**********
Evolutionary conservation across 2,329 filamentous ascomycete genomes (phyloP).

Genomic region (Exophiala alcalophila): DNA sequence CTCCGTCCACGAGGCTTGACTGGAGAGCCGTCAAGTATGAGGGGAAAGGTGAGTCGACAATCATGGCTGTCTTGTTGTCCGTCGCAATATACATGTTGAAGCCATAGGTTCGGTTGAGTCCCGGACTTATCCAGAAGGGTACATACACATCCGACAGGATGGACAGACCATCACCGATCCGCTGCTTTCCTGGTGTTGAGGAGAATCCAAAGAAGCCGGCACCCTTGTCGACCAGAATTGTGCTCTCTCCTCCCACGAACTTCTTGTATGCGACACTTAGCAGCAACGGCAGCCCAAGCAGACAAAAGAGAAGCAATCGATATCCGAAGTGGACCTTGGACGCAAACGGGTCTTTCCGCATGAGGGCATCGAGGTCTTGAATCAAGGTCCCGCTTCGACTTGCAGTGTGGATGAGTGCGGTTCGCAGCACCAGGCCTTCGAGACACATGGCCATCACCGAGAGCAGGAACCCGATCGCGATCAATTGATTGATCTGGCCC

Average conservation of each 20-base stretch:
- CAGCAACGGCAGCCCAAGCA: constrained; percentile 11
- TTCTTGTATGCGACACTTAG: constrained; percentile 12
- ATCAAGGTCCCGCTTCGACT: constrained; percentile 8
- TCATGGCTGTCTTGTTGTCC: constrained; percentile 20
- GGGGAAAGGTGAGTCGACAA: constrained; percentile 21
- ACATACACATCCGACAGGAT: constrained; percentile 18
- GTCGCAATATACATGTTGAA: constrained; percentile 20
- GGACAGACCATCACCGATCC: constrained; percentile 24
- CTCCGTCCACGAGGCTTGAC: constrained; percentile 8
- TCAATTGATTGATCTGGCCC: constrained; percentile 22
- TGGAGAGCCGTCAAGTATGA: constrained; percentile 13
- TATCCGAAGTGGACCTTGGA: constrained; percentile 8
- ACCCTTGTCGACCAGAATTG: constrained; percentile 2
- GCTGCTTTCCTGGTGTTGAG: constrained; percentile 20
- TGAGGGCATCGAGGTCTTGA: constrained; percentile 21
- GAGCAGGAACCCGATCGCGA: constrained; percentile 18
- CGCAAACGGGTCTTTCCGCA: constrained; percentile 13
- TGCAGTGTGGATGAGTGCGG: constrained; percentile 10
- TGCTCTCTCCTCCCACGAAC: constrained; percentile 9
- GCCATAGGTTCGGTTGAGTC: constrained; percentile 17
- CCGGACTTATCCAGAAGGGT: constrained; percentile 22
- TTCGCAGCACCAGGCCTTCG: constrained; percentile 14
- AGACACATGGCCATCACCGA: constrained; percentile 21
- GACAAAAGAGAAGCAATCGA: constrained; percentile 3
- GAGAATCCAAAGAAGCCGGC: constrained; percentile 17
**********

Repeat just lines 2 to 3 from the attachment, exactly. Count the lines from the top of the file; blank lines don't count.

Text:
Genomic region (Exophiala alcalophila): DNA sequence CTCCGTCCACGAGGCTTGACTGGAGAGCCGTCAAGTATGAGGGGAAAGGTGAGTCGACAATCATGGCTGTCTTGTTGTCCGTCGCAATATACATGTTGAAGCCATAGGTTCGGTTGAGTCCCGGACTTATCCAGAAGGGTACATACACATCCGACAGGATGGACAGACCATCACCGATCCGCTGCTTTCCTGGTGTTGAGGAGAATCCAAAGAAGCCGGCACCCTTGTCGACCAGAATTGTGCTCTCTCCTCCCACGAACTTCTTGTATGCGACACTTAGCAGCAACGGCAGCCCAAGCAGACAAAAGAGAAGCAATCGATATCCGAAGTGGACCTTGGACGCAAACGGGTCTTTCCGCATGAGGGCATCGAGGTCTTGAATCAAGGTCCCGCTTCGACTTGCAGTGTGGATGAGTGCGGTTCGCAGCACCAGGCCTTCGAGACACATGGCCATCACCGAGAGCAGGAACCCGATCGCGATCAATTGATTGATCTGGCCC

Average conservation of each 20-base stretch: